Nov 1, 2017 | By Benedict

Chinese startup wincoud has launched a Kickstarter campaign for the iPen, a low-temperature 3D printing pen billed as being especially safe for children. Backers can secure a super early bird deal for the 3D pen for HK$382 ($49).

3D “printing” pens are one of the most fun and accessible aspects of the 3D printing revolution. Pens like the 3Doodler are a bit like 3D printers in that they extrude melted plastic, only you hold the extruder in your hand rather than let motors and a computer do the work. With 3D printing pens, you are the computer!

But 3D printing pens present an awkward conundrum: being able to draw fun shapes in 3D is obviously very appealing to kids. (Adults too, but definitely kids). However, an electric device that gets very hot at one end isn’t necessarily something you want to put in the hands of a very young child.

Of course, all devices like the 3Doodler go through extensive tests to make them as safe as possible, but worrying parents will always have reservations about putting potentially harmful products in the hands of their kids.

That’s why Chinese startup wincoud, a six-person company based in Shenzhen, is placing a particular emphasis on the safety of its new iPen, a 3D pen aimed squarely at kids and schools.

Now the subject of a Kickstarter campaign, the iPen is described as a “safer and more suitable low-temperature 3D printing pen” that doesn’t need to be plugged in for use. The iPen uses a charging base instead of a power cord, and can melt its plastic filaments at just 80°C—hot, but not as hot as some other 3D printing pens.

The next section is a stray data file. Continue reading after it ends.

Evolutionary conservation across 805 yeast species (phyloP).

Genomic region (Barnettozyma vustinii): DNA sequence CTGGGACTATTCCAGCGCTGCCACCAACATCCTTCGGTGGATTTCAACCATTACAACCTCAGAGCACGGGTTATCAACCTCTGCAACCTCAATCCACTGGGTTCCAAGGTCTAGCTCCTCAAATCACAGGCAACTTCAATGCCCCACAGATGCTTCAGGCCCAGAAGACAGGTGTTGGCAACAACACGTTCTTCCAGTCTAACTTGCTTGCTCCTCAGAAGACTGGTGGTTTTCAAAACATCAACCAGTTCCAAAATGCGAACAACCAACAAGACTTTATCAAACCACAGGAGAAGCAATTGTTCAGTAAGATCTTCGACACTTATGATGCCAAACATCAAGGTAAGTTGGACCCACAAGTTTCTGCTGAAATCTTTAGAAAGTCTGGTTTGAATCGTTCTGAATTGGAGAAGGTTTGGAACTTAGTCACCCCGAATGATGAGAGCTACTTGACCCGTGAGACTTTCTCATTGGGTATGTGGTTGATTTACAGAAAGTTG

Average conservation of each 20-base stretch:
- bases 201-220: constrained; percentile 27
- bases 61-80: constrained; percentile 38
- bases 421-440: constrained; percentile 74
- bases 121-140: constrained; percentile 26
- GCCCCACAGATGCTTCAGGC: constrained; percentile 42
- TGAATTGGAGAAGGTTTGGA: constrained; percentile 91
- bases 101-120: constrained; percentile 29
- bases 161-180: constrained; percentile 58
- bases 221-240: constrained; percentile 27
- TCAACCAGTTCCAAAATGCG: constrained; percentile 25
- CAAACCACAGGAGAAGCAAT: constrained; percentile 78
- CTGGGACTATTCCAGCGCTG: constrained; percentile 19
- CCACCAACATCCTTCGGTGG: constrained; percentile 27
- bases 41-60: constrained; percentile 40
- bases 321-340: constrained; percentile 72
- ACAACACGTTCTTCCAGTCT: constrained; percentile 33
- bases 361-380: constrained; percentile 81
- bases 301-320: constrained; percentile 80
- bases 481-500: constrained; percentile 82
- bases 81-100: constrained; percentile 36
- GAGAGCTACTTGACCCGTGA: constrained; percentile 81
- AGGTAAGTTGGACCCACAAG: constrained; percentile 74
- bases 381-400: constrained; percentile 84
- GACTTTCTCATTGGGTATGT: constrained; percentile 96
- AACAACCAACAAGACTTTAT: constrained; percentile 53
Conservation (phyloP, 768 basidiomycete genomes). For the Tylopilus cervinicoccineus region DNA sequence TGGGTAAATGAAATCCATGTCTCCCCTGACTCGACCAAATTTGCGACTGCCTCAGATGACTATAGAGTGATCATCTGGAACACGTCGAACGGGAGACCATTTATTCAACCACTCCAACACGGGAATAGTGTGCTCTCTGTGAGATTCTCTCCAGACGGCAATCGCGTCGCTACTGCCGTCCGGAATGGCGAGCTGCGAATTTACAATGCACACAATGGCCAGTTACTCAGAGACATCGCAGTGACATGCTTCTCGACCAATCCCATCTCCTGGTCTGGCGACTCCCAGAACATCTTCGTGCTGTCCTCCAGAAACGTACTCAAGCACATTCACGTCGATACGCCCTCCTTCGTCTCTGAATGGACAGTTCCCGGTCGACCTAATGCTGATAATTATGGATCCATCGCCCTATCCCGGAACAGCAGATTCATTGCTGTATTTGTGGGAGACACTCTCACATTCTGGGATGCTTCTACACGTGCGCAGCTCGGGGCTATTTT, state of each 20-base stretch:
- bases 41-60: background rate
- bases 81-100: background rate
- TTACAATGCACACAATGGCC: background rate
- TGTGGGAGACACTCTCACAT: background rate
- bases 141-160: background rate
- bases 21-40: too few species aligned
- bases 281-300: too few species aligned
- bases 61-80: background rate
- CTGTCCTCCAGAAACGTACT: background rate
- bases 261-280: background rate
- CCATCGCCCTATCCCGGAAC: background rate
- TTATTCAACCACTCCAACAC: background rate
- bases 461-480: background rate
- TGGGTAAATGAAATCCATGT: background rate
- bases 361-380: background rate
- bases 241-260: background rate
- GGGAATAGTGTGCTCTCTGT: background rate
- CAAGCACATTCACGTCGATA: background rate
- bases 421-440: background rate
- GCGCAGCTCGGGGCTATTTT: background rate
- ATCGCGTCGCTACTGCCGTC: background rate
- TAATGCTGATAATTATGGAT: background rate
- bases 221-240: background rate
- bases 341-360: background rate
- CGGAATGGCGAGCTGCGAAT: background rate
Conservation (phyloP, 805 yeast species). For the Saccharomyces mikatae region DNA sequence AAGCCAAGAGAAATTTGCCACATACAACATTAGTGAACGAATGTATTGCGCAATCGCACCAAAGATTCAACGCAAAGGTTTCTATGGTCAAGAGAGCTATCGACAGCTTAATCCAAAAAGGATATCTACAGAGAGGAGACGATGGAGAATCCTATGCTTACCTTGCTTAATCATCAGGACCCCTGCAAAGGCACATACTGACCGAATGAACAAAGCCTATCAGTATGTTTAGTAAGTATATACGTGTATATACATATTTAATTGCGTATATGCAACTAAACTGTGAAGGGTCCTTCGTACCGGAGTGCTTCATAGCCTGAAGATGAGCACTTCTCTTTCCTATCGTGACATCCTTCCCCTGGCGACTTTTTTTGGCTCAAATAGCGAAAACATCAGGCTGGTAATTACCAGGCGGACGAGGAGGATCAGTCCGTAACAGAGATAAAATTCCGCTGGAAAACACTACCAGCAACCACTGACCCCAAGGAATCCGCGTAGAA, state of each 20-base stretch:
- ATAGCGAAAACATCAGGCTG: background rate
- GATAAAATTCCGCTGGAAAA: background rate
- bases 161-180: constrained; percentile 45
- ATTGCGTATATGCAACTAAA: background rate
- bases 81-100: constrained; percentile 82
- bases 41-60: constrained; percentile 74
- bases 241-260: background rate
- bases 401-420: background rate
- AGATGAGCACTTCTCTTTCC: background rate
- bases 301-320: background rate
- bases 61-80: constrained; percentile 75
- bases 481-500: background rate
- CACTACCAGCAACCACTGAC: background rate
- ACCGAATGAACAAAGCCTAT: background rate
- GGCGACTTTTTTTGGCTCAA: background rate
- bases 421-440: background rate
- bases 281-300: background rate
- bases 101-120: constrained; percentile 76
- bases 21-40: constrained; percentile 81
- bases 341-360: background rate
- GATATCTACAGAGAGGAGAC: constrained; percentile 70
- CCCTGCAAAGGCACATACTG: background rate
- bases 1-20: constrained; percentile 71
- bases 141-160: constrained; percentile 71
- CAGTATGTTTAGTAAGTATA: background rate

Startup wincoud has even collaborated with schools in China using other versions of its 3D printing pen, and claims to be the only company in the country attempting to establish 3D printing classrooms.

The iPen is kid-friendly in other ways too. For example, its PCL (Polycaprolactone) 3D printable filaments are both non-toxic and biodegradable, which means those children who have a habit of chewing on their pencils won’t get killed if they happen to bite a bit of 3D printed plastic.

Additionally, the iPen comes with a package that encourages those who might struggle to come up with a 3D masterpiece on their own. Stencils and suggested models are a great way to encourage kids to get to grips with the 3D pen before they start making their own designs.

wincoud adds that its 3D printing pen is pefectly ergonomic, being roughly the size of a paintbrush (176 mm long), while it also comes with a clear LED display.

“We've been doing this for a long time, and it's not just children who use our 3D printing pens: adults use [them] more,” wincoud says. The company says that, while children can draw small models, adults can use the iPen to do more things, such as making sophisticated artworks, small household items, jewelry, and more.

wincoud has set a HK$390,000 ($50,000) goal for its Kickstarter campaign, and is currently about a third of the way there with 37 days to go. Backers can secure the earliest-bird deal for HK$382 ($49), while more complete packages and multi-buy deals are also available.

Estimated delivery for most packages is January 2018, though backers do have the option of paying a little more for a Christmas delivery.

Check out the campaign here.

 

 

Posted in 3D Printer

 

 

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